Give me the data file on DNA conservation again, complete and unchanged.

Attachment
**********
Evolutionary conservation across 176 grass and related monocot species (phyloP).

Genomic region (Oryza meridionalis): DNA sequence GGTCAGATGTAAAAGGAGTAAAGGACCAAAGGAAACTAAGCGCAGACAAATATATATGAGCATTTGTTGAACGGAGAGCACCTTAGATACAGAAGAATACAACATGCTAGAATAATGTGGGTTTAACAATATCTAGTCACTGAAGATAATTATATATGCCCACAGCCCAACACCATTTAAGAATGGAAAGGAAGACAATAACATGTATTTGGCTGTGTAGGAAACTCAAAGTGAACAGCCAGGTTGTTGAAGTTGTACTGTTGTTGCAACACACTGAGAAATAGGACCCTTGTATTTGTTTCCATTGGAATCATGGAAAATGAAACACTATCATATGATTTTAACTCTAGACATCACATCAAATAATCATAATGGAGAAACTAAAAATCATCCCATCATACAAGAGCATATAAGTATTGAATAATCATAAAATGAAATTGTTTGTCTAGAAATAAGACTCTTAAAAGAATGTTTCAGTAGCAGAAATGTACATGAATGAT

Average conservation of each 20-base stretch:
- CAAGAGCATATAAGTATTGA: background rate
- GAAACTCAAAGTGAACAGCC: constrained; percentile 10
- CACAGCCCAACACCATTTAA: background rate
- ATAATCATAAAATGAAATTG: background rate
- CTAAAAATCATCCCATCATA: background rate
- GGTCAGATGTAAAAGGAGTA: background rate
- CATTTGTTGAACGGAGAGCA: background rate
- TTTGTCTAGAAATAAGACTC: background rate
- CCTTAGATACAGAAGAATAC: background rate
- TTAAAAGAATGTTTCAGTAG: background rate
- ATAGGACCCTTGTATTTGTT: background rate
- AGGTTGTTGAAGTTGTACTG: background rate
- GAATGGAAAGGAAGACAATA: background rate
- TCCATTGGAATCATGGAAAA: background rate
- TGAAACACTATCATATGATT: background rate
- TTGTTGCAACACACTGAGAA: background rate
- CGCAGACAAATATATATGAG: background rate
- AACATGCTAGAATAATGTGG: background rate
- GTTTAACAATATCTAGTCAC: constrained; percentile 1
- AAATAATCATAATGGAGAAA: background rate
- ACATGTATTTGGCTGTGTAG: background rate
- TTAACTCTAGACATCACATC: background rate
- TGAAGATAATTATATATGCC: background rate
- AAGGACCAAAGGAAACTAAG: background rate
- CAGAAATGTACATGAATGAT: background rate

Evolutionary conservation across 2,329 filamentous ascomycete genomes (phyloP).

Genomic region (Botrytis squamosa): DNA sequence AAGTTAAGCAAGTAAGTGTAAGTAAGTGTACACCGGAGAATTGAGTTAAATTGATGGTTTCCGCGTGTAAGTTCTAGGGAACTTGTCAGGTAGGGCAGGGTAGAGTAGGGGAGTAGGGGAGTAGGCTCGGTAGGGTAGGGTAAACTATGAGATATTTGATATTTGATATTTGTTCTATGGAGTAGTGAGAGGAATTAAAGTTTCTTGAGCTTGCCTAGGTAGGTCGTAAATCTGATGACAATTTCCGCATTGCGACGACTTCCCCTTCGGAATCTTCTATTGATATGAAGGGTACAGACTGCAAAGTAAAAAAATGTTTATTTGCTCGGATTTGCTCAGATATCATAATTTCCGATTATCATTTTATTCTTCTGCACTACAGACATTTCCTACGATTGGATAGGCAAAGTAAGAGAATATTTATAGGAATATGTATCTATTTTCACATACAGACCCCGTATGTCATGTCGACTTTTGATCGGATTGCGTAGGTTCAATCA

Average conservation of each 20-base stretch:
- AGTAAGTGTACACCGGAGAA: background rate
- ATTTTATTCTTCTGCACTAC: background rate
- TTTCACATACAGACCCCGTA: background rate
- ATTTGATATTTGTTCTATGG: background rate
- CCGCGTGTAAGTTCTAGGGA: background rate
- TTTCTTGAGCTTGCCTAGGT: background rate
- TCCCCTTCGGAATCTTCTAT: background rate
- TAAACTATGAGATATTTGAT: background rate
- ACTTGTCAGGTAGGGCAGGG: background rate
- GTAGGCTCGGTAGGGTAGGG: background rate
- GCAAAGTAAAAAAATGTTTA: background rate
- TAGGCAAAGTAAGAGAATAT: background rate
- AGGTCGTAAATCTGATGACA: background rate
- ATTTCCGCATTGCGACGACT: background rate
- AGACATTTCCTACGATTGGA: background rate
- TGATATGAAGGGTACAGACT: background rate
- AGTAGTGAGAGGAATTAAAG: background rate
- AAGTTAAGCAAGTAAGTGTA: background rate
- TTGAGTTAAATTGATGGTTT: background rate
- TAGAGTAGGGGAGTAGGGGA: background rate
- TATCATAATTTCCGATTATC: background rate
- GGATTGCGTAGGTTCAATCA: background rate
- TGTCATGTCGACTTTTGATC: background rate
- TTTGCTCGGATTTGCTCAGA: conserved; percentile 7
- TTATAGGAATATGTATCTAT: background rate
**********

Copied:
Evolutionary conservation across 176 grass and related monocot species (phyloP).

Genomic region (Oryza meridionalis): DNA sequence GGTCAGATGTAAAAGGAGTAAAGGACCAAAGGAAACTAAGCGCAGACAAATATATATGAGCATTTGTTGAACGGAGAGCACCTTAGATACAGAAGAATACAACATGCTAGAATAATGTGGGTTTAACAATATCTAGTCACTGAAGATAATTATATATGCCCACAGCCCAACACCATTTAAGAATGGAAAGGAAGACAATAACATGTATTTGGCTGTGTAGGAAACTCAAAGTGAACAGCCAGGTTGTTGAAGTTGTACTGTTGTTGCAACACACTGAGAAATAGGACCCTTGTATTTGTTTCCATTGGAATCATGGAAAATGAAACACTATCATATGATTTTAACTCTAGACATCACATCAAATAATCATAATGGAGAAACTAAAAATCATCCCATCATACAAGAGCATATAAGTATTGAATAATCATAAAATGAAATTGTTTGTCTAGAAATAAGACTCTTAAAAGAATGTTTCAGTAGCAGAAATGTACATGAATGAT

Average conservation of each 20-base stretch:
- CAAGAGCATATAAGTATTGA: background rate
- GAAACTCAAAGTGAACAGCC: constrained; percentile 10
- CACAGCCCAACACCATTTAA: background rate
- ATAATCATAAAATGAAATTG: background rate
- CTAAAAATCATCCCATCATA: background rate
- GGTCAGATGTAAAAGGAGTA: background rate
- CATTTGTTGAACGGAGAGCA: background rate
- TTTGTCTAGAAATAAGACTC: background rate
- CCTTAGATACAGAAGAATAC: background rate
- TTAAAAGAATGTTTCAGTAG: background rate
- ATAGGACCCTTGTATTTGTT: background rate
- AGGTTGTTGAAGTTGTACTG: background rate
- GAATGGAAAGGAAGACAATA: background rate
- TCCATTGGAATCATGGAAAA: background rate
- TGAAACACTATCATATGATT: background rate
- TTGTTGCAACACACTGAGAA: background rate
- CGCAGACAAATATATATGAG: background rate
- AACATGCTAGAATAATGTGG: background rate
- GTTTAACAATATCTAGTCAC: constrained; percentile 1
- AAATAATCATAATGGAGAAA: background rate
- ACATGTATTTGGCTGTGTAG: background rate
- TTAACTCTAGACATCACATC: background rate
- TGAAGATAATTATATATGCC: background rate
- AAGGACCAAAGGAAACTAAG: background rate
- CAGAAATGTACATGAATGAT: background rate

Evolutionary conservation across 2,329 filamentous ascomycete genomes (phyloP).

Genomic region (Botrytis squamosa): DNA sequence AAGTTAAGCAAGTAAGTGTAAGTAAGTGTACACCGGAGAATTGAGTTAAATTGATGGTTTCCGCGTGTAAGTTCTAGGGAACTTGTCAGGTAGGGCAGGGTAGAGTAGGGGAGTAGGGGAGTAGGCTCGGTAGGGTAGGGTAAACTATGAGATATTTGATATTTGATATTTGTTCTATGGAGTAGTGAGAGGAATTAAAGTTTCTTGAGCTTGCCTAGGTAGGTCGTAAATCTGATGACAATTTCCGCATTGCGACGACTTCCCCTTCGGAATCTTCTATTGATATGAAGGGTACAGACTGCAAAGTAAAAAAATGTTTATTTGCTCGGATTTGCTCAGATATCATAATTTCCGATTATCATTTTATTCTTCTGCACTACAGACATTTCCTACGATTGGATAGGCAAAGTAAGAGAATATTTATAGGAATATGTATCTATTTTCACATACAGACCCCGTATGTCATGTCGACTTTTGATCGGATTGCGTAGGTTCAATCA

Average conservation of each 20-base stretch:
- AGTAAGTGTACACCGGAGAA: background rate
- ATTTTATTCTTCTGCACTAC: background rate
- TTTCACATACAGACCCCGTA: background rate
- ATTTGATATTTGTTCTATGG: background rate
- CCGCGTGTAAGTTCTAGGGA: background rate
- TTTCTTGAGCTTGCCTAGGT: background rate
- TCCCCTTCGGAATCTTCTAT: background rate
- TAAACTATGAGATATTTGAT: background rate
- ACTTGTCAGGTAGGGCAGGG: background rate
- GTAGGCTCGGTAGGGTAGGG: background rate
- GCAAAGTAAAAAAATGTTTA: background rate
- TAGGCAAAGTAAGAGAATAT: background rate
- AGGTCGTAAATCTGATGACA: background rate
- ATTTCCGCATTGCGACGACT: background rate
- AGACATTTCCTACGATTGGA: background rate
- TGATATGAAGGGTACAGACT: background rate
- AGTAGTGAGAGGAATTAAAG: background rate
- AAGTTAAGCAAGTAAGTGTA: background rate
- TTGAGTTAAATTGATGGTTT: background rate
- TAGAGTAGGGGAGTAGGGGA: background rate
- TATCATAATTTCCGATTATC: background rate
- GGATTGCGTAGGTTCAATCA: background rate
- TGTCATGTCGACTTTTGATC: background rate
- TTTGCTCGGATTTGCTCAGA: conserved; percentile 7
- TTATAGGAATATGTATCTAT: background rate